Vision is a key ability in the natural world, and by equipping robots with visual skills, we give them an important tool for understanding, and extracting information from real world environments.
Robotics also offers exciting opportunities for extending more traditional lines of computer vision research, as robotic systems are very often active systems, able to interact with, and alter their environments. The ability to interact with a visual scene, means that a robotic system may be able to extract more information from it than a purely passive vision system would be able to.
The majority of the vision research is carried out in the Centre for Machine Vision, which also researches a range of related areas such as medical 3D imaging, vision-based security and industrial inspection.
MOET: Manipulation of Objects for the Extraction of Text
A system which can detect and identify any text on rigid objects.
Centre for Machine Vision Projects
4D Capture - Moving Video
The 4D Vision project was initiated at the University of West of England in 2010 supported by HEFCE QR funding. The main goal of this project is to move existing 3D Photometric Stereo technology to the next stage and enable the capture of 3D faces in real time. In the near future, we expect to develop new imaging capabilities for high-speed and high resolution capture of facial movements, combined with robust multi-resolution analysis, realistic visualisation and fast interaction.
Stealthy object detection and recognition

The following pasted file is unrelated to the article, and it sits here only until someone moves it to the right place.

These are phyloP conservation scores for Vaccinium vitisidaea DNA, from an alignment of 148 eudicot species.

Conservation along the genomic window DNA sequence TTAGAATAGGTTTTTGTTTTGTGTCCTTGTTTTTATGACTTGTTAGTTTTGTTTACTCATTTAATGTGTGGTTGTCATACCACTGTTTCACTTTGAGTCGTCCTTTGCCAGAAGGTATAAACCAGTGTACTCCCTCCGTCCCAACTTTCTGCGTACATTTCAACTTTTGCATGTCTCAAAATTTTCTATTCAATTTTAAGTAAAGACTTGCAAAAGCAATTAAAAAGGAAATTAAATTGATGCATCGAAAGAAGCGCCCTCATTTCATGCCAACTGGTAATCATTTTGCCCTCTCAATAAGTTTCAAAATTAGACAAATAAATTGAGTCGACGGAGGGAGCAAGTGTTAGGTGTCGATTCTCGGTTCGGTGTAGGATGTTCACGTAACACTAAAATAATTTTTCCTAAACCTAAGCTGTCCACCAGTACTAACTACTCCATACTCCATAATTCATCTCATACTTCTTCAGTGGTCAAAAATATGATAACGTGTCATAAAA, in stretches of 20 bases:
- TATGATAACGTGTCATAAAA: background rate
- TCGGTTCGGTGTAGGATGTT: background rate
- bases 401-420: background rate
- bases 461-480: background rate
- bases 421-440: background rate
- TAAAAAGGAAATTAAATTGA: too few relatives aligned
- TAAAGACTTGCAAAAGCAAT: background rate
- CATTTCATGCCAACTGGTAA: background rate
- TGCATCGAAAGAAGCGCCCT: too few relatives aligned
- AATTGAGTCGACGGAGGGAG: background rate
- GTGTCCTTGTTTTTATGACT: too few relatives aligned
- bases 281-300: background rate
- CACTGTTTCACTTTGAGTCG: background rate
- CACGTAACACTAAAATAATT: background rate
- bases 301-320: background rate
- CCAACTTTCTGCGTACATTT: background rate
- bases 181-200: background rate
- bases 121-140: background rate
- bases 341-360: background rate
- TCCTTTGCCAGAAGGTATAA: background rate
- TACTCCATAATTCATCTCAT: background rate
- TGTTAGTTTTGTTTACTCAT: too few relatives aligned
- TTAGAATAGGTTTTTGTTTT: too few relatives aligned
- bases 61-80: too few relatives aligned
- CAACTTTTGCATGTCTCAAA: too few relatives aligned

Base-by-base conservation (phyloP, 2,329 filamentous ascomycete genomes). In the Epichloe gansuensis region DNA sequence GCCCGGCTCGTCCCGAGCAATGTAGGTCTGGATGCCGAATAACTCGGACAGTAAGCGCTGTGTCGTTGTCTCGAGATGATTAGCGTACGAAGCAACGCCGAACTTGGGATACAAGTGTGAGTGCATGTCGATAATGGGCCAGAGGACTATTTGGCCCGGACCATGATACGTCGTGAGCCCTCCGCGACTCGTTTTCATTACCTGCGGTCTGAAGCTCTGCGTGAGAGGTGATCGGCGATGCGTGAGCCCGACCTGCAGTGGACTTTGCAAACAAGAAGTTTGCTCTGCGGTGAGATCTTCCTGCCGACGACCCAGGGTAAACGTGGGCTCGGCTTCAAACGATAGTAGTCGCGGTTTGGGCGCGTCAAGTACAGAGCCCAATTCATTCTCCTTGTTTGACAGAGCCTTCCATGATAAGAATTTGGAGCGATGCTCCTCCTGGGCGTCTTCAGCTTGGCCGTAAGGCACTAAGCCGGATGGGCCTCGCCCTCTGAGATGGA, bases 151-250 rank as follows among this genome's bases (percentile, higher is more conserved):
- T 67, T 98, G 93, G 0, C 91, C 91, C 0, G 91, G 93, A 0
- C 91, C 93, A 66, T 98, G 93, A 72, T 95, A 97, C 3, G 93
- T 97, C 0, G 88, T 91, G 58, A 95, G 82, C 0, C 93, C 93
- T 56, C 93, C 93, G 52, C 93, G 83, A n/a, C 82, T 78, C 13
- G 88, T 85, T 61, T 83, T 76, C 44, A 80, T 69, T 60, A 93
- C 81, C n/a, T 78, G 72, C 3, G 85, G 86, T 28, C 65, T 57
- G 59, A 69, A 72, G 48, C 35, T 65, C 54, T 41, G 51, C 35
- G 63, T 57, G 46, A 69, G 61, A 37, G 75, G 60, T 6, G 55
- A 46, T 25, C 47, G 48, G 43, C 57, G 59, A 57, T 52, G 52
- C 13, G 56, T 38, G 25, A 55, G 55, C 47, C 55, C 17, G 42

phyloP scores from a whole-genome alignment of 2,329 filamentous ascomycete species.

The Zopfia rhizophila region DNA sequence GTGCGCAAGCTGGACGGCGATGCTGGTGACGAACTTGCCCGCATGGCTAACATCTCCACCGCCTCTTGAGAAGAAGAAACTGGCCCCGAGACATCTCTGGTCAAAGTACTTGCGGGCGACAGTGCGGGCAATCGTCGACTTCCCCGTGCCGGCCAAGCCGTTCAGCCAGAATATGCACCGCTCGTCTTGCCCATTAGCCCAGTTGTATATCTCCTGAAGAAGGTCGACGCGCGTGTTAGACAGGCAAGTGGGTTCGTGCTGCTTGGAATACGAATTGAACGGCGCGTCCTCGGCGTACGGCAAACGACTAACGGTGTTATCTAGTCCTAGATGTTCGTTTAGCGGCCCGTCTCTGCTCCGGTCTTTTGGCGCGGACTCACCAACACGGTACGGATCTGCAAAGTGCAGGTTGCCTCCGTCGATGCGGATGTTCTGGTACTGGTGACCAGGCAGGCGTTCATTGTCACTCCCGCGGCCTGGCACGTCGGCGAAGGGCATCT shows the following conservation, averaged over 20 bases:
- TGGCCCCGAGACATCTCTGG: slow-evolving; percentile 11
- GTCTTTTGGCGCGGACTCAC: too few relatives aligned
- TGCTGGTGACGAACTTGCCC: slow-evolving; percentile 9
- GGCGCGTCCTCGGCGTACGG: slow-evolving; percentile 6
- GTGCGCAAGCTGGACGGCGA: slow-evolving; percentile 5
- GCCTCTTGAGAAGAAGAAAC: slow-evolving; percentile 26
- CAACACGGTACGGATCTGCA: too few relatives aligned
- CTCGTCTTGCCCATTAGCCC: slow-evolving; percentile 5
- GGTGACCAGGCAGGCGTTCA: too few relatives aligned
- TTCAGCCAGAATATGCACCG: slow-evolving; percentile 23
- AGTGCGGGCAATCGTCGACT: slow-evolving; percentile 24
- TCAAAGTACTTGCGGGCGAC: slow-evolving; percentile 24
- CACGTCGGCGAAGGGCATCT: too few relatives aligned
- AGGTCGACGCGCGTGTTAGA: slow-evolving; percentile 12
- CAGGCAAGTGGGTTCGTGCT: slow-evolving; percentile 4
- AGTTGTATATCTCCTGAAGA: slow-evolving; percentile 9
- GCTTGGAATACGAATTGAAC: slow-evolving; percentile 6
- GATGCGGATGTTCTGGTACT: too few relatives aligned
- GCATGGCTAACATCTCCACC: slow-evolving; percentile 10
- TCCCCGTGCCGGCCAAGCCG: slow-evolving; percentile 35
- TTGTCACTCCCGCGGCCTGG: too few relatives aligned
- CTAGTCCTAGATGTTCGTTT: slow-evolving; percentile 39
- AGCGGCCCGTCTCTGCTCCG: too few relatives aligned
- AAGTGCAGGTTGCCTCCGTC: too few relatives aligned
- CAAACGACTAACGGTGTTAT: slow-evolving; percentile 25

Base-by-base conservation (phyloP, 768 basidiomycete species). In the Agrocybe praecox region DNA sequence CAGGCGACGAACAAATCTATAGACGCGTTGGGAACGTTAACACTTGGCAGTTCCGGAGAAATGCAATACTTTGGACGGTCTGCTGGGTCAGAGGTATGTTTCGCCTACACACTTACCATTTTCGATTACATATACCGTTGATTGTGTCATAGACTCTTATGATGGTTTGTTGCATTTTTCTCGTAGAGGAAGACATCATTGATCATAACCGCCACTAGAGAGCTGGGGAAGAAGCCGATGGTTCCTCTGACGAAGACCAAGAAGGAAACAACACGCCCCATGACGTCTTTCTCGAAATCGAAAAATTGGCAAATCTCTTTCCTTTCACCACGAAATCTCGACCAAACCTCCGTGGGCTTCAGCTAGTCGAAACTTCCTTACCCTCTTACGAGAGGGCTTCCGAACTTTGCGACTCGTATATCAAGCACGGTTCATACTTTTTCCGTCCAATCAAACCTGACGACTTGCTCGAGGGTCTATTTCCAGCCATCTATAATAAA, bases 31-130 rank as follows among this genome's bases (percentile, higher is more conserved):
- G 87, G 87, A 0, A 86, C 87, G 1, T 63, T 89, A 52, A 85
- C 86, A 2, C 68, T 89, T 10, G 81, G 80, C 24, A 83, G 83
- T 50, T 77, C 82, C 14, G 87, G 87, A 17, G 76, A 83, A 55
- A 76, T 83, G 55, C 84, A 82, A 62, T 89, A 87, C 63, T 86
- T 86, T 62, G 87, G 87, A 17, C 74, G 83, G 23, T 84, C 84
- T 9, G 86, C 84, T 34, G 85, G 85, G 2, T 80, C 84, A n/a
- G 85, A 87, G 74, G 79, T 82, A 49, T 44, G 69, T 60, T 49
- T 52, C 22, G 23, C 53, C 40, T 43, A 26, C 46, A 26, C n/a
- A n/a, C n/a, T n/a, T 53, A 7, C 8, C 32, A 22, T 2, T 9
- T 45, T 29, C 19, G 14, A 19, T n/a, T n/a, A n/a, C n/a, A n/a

UWE's idea for a portable device to automatically detect and recognise potential threats to troops in war zones has succeeded under the MOD's Competition of Ideas scheme.
Novel Non-invasive Assessment of Respiratory Function (NORM)
NORM is an NHS National Institute of Health Research project, funded under the Invention for Innovation (i4i) scheme, and began in June 2009. Since the completion of the NIHR study, ongoing research is underway with internal funding.
PhotoFace: Face recognition using photometric stereo
High-speed photometric stereo used to rapidly capture 3D facial geometry and perform automatic recognition and extract detailed reflectance data about the skin.
Using 3D facial asymmetry in better diagnosis and treatment of plagiocephaly
This is a Medical Research Council (MRC) project to research skull abnormalities in children and is in collaboration with North Bristol NHS Trust and the London Orthotic Consultancy.
Application of photometric stereo in dermatology
A computational approach is adopted to design a device to inspect skin lesions for the presence of cancerous tissue. The device also permits teledermatology analysis for remote diagnosis.
Quality control of specular ceramic materials
Industry is lacking a method for the rapid and automated inspection of complex, glossy goods, especially if on-line, i.e. moving at high speed. These products still need to be inspected manually, which is labour-intensive, monotonous and expensive.
Centre for Machine Vision
Professor Melvyn Smith
Bristol Robotics Laboratory,
University of the West of England,
Frenchay Campus, T Building,
Bristol, BS16 1QY
Tel: +44 (0)117 32 86358
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